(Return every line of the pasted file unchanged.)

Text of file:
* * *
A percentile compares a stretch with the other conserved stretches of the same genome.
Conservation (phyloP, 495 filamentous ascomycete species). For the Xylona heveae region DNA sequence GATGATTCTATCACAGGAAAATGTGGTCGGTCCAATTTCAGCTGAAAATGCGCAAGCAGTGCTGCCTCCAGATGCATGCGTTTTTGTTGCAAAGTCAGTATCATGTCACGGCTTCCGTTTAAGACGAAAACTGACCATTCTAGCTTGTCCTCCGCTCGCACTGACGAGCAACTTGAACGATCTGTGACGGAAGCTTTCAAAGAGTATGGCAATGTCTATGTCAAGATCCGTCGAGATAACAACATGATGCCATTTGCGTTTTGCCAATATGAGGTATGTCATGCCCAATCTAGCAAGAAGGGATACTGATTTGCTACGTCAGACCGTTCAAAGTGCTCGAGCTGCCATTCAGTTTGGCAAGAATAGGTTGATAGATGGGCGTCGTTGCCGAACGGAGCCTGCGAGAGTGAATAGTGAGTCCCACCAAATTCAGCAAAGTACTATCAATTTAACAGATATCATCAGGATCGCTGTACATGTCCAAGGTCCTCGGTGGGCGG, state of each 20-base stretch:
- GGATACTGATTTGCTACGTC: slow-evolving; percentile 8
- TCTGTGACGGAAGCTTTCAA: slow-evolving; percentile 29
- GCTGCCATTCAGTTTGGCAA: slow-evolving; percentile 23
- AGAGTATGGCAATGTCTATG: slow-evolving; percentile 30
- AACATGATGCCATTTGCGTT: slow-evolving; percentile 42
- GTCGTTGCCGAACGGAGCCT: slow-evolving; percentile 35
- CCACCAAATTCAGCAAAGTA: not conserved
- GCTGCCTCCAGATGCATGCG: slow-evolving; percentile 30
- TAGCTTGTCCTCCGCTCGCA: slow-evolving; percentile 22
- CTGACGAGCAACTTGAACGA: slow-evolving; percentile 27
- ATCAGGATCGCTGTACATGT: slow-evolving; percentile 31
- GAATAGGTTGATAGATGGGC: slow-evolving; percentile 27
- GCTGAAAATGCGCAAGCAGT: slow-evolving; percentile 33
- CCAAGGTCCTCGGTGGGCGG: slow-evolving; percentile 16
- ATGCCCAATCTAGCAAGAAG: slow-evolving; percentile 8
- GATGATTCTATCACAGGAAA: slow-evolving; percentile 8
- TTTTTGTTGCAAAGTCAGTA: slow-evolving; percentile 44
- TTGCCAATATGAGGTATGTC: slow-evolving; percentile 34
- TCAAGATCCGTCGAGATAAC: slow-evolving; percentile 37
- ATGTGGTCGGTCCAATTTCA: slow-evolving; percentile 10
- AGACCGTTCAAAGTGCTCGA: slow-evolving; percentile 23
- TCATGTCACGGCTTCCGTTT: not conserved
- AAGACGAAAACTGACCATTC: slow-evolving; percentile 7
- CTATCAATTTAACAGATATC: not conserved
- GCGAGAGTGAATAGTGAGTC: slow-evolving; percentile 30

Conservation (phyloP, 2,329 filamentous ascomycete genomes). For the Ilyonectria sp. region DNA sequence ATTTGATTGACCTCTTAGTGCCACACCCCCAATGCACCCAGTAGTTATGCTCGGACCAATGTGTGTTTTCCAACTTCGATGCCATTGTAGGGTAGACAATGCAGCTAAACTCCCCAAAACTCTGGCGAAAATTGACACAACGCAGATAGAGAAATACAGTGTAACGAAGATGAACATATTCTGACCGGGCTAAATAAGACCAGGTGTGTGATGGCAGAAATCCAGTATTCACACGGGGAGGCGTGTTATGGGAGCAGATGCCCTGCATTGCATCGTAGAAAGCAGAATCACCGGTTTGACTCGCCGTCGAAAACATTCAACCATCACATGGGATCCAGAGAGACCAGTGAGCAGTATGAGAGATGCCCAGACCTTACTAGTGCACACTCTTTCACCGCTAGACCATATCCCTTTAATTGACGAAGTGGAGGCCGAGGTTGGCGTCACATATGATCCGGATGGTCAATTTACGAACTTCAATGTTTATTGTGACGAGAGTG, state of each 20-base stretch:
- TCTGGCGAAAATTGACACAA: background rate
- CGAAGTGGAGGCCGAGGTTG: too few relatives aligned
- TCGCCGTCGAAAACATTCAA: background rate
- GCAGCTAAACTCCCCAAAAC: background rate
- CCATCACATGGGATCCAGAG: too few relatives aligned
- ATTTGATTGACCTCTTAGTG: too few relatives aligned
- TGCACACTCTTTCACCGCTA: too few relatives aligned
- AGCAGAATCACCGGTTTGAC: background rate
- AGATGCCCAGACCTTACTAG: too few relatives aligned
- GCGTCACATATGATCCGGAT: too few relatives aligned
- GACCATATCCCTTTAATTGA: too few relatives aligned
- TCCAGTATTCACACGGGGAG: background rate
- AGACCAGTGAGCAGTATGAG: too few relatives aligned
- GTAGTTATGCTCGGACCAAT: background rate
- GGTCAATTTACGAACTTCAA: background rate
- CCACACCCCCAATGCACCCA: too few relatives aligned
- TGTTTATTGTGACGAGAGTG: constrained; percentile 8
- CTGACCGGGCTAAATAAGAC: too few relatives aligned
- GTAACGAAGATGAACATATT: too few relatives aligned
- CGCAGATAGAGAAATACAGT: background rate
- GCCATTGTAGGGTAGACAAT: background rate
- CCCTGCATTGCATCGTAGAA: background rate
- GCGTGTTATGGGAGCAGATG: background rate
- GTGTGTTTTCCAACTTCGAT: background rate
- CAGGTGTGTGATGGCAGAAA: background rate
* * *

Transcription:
A percentile compares a stretch with the other conserved stretches of the same genome.
Conservation (phyloP, 495 filamentous ascomycete species). For the Xylona heveae region DNA sequence GATGATTCTATCACAGGAAAATGTGGTCGGTCCAATTTCAGCTGAAAATGCGCAAGCAGTGCTGCCTCCAGATGCATGCGTTTTTGTTGCAAAGTCAGTATCATGTCACGGCTTCCGTTTAAGACGAAAACTGACCATTCTAGCTTGTCCTCCGCTCGCACTGACGAGCAACTTGAACGATCTGTGACGGAAGCTTTCAAAGAGTATGGCAATGTCTATGTCAAGATCCGTCGAGATAACAACATGATGCCATTTGCGTTTTGCCAATATGAGGTATGTCATGCCCAATCTAGCAAGAAGGGATACTGATTTGCTACGTCAGACCGTTCAAAGTGCTCGAGCTGCCATTCAGTTTGGCAAGAATAGGTTGATAGATGGGCGTCGTTGCCGAACGGAGCCTGCGAGAGTGAATAGTGAGTCCCACCAAATTCAGCAAAGTACTATCAATTTAACAGATATCATCAGGATCGCTGTACATGTCCAAGGTCCTCGGTGGGCGG, state of each 20-base stretch:
- GGATACTGATTTGCTACGTC: slow-evolving; percentile 8
- TCTGTGACGGAAGCTTTCAA: slow-evolving; percentile 29
- GCTGCCATTCAGTTTGGCAA: slow-evolving; percentile 23
- AGAGTATGGCAATGTCTATG: slow-evolving; percentile 30
- AACATGATGCCATTTGCGTT: slow-evolving; percentile 42
- GTCGTTGCCGAACGGAGCCT: slow-evolving; percentile 35
- CCACCAAATTCAGCAAAGTA: not conserved
- GCTGCCTCCAGATGCATGCG: slow-evolving; percentile 30
- TAGCTTGTCCTCCGCTCGCA: slow-evolving; percentile 22
- CTGACGAGCAACTTGAACGA: slow-evolving; percentile 27
- ATCAGGATCGCTGTACATGT: slow-evolving; percentile 31
- GAATAGGTTGATAGATGGGC: slow-evolving; percentile 27
- GCTGAAAATGCGCAAGCAGT: slow-evolving; percentile 33
- CCAAGGTCCTCGGTGGGCGG: slow-evolving; percentile 16
- ATGCCCAATCTAGCAAGAAG: slow-evolving; percentile 8
- GATGATTCTATCACAGGAAA: slow-evolving; percentile 8
- TTTTTGTTGCAAAGTCAGTA: slow-evolving; percentile 44
- TTGCCAATATGAGGTATGTC: slow-evolving; percentile 34
- TCAAGATCCGTCGAGATAAC: slow-evolving; percentile 37
- ATGTGGTCGGTCCAATTTCA: slow-evolving; percentile 10
- AGACCGTTCAAAGTGCTCGA: slow-evolving; percentile 23
- TCATGTCACGGCTTCCGTTT: not conserved
- AAGACGAAAACTGACCATTC: slow-evolving; percentile 7
- CTATCAATTTAACAGATATC: not conserved
- GCGAGAGTGAATAGTGAGTC: slow-evolving; percentile 30

Conservation (phyloP, 2,329 filamentous ascomycete genomes). For the Ilyonectria sp. region DNA sequence ATTTGATTGACCTCTTAGTGCCACACCCCCAATGCACCCAGTAGTTATGCTCGGACCAATGTGTGTTTTCCAACTTCGATGCCATTGTAGGGTAGACAATGCAGCTAAACTCCCCAAAACTCTGGCGAAAATTGACACAACGCAGATAGAGAAATACAGTGTAACGAAGATGAACATATTCTGACCGGGCTAAATAAGACCAGGTGTGTGATGGCAGAAATCCAGTATTCACACGGGGAGGCGTGTTATGGGAGCAGATGCCCTGCATTGCATCGTAGAAAGCAGAATCACCGGTTTGACTCGCCGTCGAAAACATTCAACCATCACATGGGATCCAGAGAGACCAGTGAGCAGTATGAGAGATGCCCAGACCTTACTAGTGCACACTCTTTCACCGCTAGACCATATCCCTTTAATTGACGAAGTGGAGGCCGAGGTTGGCGTCACATATGATCCGGATGGTCAATTTACGAACTTCAATGTTTATTGTGACGAGAGTG, state of each 20-base stretch:
- TCTGGCGAAAATTGACACAA: background rate
- CGAAGTGGAGGCCGAGGTTG: too few relatives aligned
- TCGCCGTCGAAAACATTCAA: background rate
- GCAGCTAAACTCCCCAAAAC: background rate
- CCATCACATGGGATCCAGAG: too few relatives aligned
- ATTTGATTGACCTCTTAGTG: too few relatives aligned
- TGCACACTCTTTCACCGCTA: too few relatives aligned
- AGCAGAATCACCGGTTTGAC: background rate
- AGATGCCCAGACCTTACTAG: too few relatives aligned
- GCGTCACATATGATCCGGAT: too few relatives aligned
- GACCATATCCCTTTAATTGA: too few relatives aligned
- TCCAGTATTCACACGGGGAG: background rate
- AGACCAGTGAGCAGTATGAG: too few relatives aligned
- GTAGTTATGCTCGGACCAAT: background rate
- GGTCAATTTACGAACTTCAA: background rate
- CCACACCCCCAATGCACCCA: too few relatives aligned
- TGTTTATTGTGACGAGAGTG: constrained; percentile 8
- CTGACCGGGCTAAATAAGAC: too few relatives aligned
- GTAACGAAGATGAACATATT: too few relatives aligned
- CGCAGATAGAGAAATACAGT: background rate
- GCCATTGTAGGGTAGACAAT: background rate
- CCCTGCATTGCATCGTAGAA: background rate
- GCGTGTTATGGGAGCAGATG: background rate
- GTGTGTTTTCCAACTTCGAT: background rate
- CAGGTGTGTGATGGCAGAAA: background rate